Power-switch & Volume-control in one?

Status
This old topic is closed. If you want to reopen this topic, contact a moderator using the "Report Post" button.
Member
Joined 2017
Paid Member
Hello everyone!

I‘m in the process of Building my own gear, quite basic, and think about making it as minimalistic (looking 🤓) as possible. (I‘ll end up with some rather fancy stuff inside but that‘s ok.)
Here‘s what bites me for the moment: I‘d like to combine the power on/off and the volume-knob, just like in these old pocket-transistor-radios... on the other hand, I‘m drooling over those ladder-attenuators...
Can they be brought together somehow (electronically, mechanically, ...)

Thanks already!
Da.
 
Member
Joined 2017
Paid Member
Here‘s what bites me for the moment: I‘d like to combine the power on/off and the volume-knob, just like in these old pocket-transistor-radios... on the other hand, I‘m drooling over those ladder-attenuators...
It's ok ONLY if that is a battery-powered device or you put a switch in low-voltage secondary power lines, isolated from primary mains (mains are always connected).
 
Last edited:
Member
Joined 2017
Paid Member
- they are all battery powered! Don't do that with 110-230 VAC!
:eek:

Thanks for the advice!
I was thinking of a tricked design: Having the attenuator-knob mechanically switching the power-switch... Or, like, have the Attenuator trigger a relay which switches the mains on/off...
I'm sure you can read out of these that I am no expert... and, I know it's not thought through, but I'm "having visuals". I may try to build something (someday).

da.
 
Old tube TV were far from today safety standarts. So they are not a good example
In modern audio-devices, usually it is used a way with auxiliary power supply and low-voltage low-current switch (button), which operates a power relay or semicunductor switch, which turns on main power supply.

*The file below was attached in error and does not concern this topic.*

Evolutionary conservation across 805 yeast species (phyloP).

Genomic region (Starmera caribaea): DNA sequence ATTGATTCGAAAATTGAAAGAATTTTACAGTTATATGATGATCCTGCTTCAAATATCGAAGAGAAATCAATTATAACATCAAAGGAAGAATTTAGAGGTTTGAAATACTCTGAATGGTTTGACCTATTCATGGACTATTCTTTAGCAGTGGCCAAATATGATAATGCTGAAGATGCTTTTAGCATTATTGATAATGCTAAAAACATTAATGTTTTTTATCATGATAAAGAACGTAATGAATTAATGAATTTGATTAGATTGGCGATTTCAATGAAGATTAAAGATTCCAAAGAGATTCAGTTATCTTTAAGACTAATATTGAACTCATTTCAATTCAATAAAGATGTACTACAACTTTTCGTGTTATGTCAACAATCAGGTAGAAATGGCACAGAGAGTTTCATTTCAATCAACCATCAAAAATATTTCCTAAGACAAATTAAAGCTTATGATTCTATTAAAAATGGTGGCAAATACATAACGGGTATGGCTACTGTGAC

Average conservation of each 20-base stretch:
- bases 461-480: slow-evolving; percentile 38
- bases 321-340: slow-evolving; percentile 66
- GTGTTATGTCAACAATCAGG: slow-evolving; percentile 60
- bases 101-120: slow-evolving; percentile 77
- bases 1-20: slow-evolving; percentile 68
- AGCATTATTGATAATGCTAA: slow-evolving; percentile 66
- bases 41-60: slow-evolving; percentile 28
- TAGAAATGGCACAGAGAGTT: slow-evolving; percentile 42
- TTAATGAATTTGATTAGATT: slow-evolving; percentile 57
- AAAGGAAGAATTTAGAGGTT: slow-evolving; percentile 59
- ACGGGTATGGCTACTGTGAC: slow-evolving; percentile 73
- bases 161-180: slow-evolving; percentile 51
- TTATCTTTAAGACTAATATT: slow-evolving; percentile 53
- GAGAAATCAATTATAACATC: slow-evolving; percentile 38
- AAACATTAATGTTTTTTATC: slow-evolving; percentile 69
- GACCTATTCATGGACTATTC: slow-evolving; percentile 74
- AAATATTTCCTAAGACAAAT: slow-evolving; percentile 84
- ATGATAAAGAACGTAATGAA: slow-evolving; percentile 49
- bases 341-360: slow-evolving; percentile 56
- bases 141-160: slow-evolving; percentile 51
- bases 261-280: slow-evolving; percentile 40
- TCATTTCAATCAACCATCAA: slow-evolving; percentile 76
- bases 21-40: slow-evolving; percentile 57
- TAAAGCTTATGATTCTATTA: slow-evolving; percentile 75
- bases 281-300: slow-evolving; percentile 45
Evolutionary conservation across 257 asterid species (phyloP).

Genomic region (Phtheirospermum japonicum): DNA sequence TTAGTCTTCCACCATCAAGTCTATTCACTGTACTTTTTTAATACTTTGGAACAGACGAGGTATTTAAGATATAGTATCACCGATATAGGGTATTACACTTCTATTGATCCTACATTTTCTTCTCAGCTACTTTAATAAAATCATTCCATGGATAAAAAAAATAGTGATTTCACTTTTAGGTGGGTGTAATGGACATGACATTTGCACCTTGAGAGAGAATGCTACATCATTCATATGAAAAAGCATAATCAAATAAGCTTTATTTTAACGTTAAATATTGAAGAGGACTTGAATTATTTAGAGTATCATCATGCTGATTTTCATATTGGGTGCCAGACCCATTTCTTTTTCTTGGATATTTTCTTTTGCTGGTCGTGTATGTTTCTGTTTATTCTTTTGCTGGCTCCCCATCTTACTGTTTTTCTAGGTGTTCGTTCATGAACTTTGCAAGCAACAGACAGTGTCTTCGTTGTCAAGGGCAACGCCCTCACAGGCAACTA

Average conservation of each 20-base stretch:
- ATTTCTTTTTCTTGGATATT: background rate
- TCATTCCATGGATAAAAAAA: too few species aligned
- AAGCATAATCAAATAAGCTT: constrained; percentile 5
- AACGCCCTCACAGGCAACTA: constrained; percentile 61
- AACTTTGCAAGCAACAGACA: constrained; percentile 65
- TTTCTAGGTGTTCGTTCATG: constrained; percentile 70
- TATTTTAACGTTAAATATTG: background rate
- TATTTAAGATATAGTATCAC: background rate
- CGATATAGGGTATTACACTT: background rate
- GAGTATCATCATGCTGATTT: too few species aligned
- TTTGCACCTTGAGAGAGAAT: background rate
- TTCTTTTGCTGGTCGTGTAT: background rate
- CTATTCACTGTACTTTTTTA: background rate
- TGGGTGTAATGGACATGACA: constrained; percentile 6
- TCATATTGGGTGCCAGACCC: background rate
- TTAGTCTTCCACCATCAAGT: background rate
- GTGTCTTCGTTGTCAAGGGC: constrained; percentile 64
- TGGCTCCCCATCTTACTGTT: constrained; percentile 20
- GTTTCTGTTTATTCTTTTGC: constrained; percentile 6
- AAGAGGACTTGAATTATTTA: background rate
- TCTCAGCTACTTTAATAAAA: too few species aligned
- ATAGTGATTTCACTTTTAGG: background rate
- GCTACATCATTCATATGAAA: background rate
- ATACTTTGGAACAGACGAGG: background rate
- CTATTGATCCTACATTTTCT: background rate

Yes, but it generates other problems, like power spent continuously from this stand by circuitry. I prefer the classic switch.

I have built circuits in the past that used a battery to initially turn on the power relay, which was then switched out by one of the relay contacts once the ac power supply came on. This way there is no current draw at all until the power switch is turned on and since the battery supplies only a short pulse of power it lasts a very long time before needing replacement.

Take care,
Doug
 
Here is an example of a circuit to do this.

K1 is a relay with a 9 volt rated coil and needs to have a sufficient contact rating for powering all of the desired power supplies. The LM311 comparator senses the power switch position and activates the relay using the 9 volt battery. The 100uF capacitor across the relay coil holds it on until the AC powered 9 volt power supply can take over. The 9 volt power supply actually supplies about 11 volts, ensuring that it powers the relay and circuit instead of the battery. I have had the batteries in these power supplies last many years before requiring replacement.

Take care,
Doug
 

Attachments

  • powercircuit.gif
    powercircuit.gif
    5 KB · Views: 77
Last edited:
Status
This old topic is closed. If you want to reopen this topic, contact a moderator using the "Report Post" button.